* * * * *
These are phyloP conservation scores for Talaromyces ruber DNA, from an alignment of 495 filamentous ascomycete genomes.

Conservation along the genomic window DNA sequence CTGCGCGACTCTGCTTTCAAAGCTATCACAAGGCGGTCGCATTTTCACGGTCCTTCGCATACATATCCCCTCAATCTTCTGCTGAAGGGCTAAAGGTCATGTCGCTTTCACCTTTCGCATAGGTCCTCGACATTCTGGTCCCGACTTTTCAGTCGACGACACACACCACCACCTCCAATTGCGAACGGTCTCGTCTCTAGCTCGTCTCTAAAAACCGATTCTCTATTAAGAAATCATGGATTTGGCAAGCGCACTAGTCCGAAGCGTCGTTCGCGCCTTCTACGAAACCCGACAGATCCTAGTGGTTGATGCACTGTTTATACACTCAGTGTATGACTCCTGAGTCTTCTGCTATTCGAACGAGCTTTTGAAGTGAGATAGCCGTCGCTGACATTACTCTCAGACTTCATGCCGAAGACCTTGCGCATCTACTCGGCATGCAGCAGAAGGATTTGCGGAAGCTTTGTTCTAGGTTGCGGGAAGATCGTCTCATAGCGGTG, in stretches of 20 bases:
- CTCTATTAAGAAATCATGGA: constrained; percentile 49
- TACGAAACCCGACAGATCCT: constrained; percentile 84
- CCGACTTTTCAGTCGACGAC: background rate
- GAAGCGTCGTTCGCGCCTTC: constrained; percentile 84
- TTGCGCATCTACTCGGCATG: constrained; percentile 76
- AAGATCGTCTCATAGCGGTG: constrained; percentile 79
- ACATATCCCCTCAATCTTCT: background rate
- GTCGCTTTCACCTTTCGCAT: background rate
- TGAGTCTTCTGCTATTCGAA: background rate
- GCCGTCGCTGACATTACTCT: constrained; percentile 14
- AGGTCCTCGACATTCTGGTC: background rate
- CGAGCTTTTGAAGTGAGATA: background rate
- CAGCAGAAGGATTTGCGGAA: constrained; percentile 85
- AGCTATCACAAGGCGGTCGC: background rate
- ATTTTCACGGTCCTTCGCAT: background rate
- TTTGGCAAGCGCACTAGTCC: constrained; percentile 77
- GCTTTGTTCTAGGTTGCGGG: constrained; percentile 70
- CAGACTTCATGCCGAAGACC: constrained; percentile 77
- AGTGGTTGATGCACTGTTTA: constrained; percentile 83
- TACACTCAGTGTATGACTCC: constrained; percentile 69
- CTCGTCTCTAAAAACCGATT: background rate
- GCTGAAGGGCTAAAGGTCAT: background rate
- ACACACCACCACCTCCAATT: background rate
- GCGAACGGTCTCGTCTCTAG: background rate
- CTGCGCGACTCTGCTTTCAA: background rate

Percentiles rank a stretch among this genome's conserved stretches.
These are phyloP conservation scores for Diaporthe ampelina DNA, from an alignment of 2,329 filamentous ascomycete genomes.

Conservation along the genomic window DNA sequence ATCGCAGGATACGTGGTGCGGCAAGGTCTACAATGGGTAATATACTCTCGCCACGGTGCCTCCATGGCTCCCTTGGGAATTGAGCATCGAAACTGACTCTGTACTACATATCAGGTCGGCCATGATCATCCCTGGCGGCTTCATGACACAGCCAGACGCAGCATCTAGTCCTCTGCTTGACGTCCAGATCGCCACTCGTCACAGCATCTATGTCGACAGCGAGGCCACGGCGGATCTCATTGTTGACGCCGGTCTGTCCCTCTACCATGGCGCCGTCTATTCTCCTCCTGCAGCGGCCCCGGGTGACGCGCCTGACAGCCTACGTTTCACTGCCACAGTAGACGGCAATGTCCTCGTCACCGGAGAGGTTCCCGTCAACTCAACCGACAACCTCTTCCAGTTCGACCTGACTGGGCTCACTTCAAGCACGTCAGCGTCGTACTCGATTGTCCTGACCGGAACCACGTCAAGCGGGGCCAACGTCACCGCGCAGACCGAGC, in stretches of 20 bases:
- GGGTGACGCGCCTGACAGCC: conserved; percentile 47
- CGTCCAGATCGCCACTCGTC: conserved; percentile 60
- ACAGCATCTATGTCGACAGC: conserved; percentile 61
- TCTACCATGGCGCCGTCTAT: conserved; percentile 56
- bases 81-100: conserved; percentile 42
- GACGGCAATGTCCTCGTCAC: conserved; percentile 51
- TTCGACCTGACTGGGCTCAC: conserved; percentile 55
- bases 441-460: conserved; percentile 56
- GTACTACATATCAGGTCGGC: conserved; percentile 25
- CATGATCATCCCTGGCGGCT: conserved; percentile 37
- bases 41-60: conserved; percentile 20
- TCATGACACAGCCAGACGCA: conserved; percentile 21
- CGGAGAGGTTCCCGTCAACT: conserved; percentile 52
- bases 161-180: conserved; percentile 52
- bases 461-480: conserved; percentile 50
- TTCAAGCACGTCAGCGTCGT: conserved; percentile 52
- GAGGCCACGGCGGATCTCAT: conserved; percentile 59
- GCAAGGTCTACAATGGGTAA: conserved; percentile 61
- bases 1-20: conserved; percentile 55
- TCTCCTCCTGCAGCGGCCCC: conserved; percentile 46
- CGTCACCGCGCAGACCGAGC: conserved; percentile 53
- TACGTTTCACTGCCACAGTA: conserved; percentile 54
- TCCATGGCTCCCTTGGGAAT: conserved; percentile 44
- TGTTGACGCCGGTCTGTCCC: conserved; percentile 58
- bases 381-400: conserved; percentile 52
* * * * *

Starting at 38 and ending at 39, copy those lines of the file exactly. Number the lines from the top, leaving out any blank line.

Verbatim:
- bases 441-460: conserved; percentile 56
- GTACTACATATCAGGTCGGC: conserved; percentile 25